The shrilling alarm reverberated throughout our darkened room. “Shit” came a voice from above, and groans came from every corner of the room. Yes, another eventful day in the life of a traveller staying in a hostel dorm had begun.
Now don’t get me wrong, I think hostels offer some great advantages to travellers. They are cheap, they provide some valuable travelling tips, have many necessities like showers, fully equipped kitchens, laundry, etc. and are a great way to meet other travellers. But when awoken from a peaceful sleep at 5.30 in the morning because another occupant of your room has to catch a train or bus or whatever, you totally forget about the advantages and vow tonight you will stay in a room on your own. But when night comes and you are posed with the choice of either spending your whole week’s budget on a single room for the night or having enough cash to last the whole week then you will usually choose the second option. Thus you spend another night in a hostel dorm.
Dorm living is an experience if you aren’t used to it. You will be sharing with people you’ve never met before and sometimes will have to be very tolerant. Be prepared for people changing in front of you, people coming in late and getting up early, zippers zipping, bags rustling, alarms going off, snorers, talkers and even bonkers (who are usually embarrassed in the morning!).
Most dorms are same sex dorms, but there are some hostels that place you in a mixed dorm. I remember arriving in Darwin after an 18 hour bus trip from Alice Springs only to find I was shoved into a four-bed dorm with three guys. I was too tired after such a long trip to worry about it and hey, the guys turned out to be alright. But if you would prefer to share with people of the same sex remember to mention this when you book or check-in. In most cases you won’t be spending much time in your room anyway, but the time you do, you want to feel comfortable.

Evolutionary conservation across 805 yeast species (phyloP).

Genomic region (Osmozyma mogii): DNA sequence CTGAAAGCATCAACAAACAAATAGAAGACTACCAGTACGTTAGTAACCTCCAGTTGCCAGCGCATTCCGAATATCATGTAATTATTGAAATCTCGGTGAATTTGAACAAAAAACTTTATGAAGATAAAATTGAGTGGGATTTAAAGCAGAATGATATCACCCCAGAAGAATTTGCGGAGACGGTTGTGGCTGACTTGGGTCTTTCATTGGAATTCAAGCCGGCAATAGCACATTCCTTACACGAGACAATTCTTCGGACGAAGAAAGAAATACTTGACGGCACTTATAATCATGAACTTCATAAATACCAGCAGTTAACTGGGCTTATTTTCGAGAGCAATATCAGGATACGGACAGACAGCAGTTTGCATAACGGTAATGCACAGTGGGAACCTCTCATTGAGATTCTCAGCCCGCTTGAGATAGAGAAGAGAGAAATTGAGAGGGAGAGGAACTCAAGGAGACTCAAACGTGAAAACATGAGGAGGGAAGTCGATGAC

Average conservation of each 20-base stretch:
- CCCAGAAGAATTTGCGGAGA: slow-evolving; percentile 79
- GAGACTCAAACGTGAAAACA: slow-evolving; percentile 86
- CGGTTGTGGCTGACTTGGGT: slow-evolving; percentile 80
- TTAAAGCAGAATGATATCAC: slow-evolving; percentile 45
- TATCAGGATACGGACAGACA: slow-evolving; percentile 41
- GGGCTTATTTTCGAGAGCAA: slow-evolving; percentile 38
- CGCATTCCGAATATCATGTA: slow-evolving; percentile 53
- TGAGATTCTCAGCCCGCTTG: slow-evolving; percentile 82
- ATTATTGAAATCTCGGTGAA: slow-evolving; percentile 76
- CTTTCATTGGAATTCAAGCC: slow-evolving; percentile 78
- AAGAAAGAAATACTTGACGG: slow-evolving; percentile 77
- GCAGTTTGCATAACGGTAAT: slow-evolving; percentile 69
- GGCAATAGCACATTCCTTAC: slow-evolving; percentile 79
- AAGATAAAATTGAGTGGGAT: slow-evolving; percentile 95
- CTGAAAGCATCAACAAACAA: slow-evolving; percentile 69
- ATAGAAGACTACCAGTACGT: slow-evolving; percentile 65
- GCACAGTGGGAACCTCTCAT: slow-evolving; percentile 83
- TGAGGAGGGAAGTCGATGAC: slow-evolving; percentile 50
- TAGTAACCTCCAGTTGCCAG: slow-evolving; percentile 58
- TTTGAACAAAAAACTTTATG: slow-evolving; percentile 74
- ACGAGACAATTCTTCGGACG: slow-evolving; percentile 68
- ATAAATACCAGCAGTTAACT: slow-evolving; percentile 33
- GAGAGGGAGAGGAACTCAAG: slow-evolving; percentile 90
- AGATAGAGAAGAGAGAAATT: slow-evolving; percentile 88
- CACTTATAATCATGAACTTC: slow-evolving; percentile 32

Another thing to consider is the number of occupants in each dorm which can range from the average of 4-6 people to those where you find 8, 10, 12 or more. If you don’t think you’d feel comfortable in a dorm with a dozen people, request to be in a smaller one.
Even though some don’t mind staying in a huge dorm cause it can be cheaper, I have met people whose health has been affected. A male friend always seemed to have snorers in his dorm and he was becoming crankier and crankier as the days passed because of lack of sleep.
Although some hostels will assign you a bed, most travellers choose their own, and you won’t find many that will swap if you don’t like y ours. It is usually first in, first choice of bunk. Lower bunks seem to go first. I’ve come to the conclusion that this is because of consideration to other travellers as you don’t make as much noise when getting into a lower bunk as someone who has to climb to the top bunk. Also, they are easier to get into if you have partied too hard, and easier to get out of it you have to make a quick dash anywhere; just watch your head!
Now with your bunk chosen there comes the question of bedding. Some hostels provide bed linen and blankets while others prefer you have your own, so check this out before you book in.
A good thing to look for when living in a dorm is the security of your belongings. Sometimes it is not professional thieves you have to worry about, it can be your fellow travellers. Yes, we all know about those transients who steal your jewellery or camera and sell them quickly, but take care of items such as that expensive shampoo and conditioner you’ve just bought to bring your hair back to life, or that new deodorant, or that souvenir t-shirt.
Even though there are down sides of dorm living, if you asked me would I stay in a dorm again, I’d say, you bet I would!
If you are interested in staying in a hostel during your travels, or even working in one, check out Hostel World. This booking engine allows you to book your hostel stay.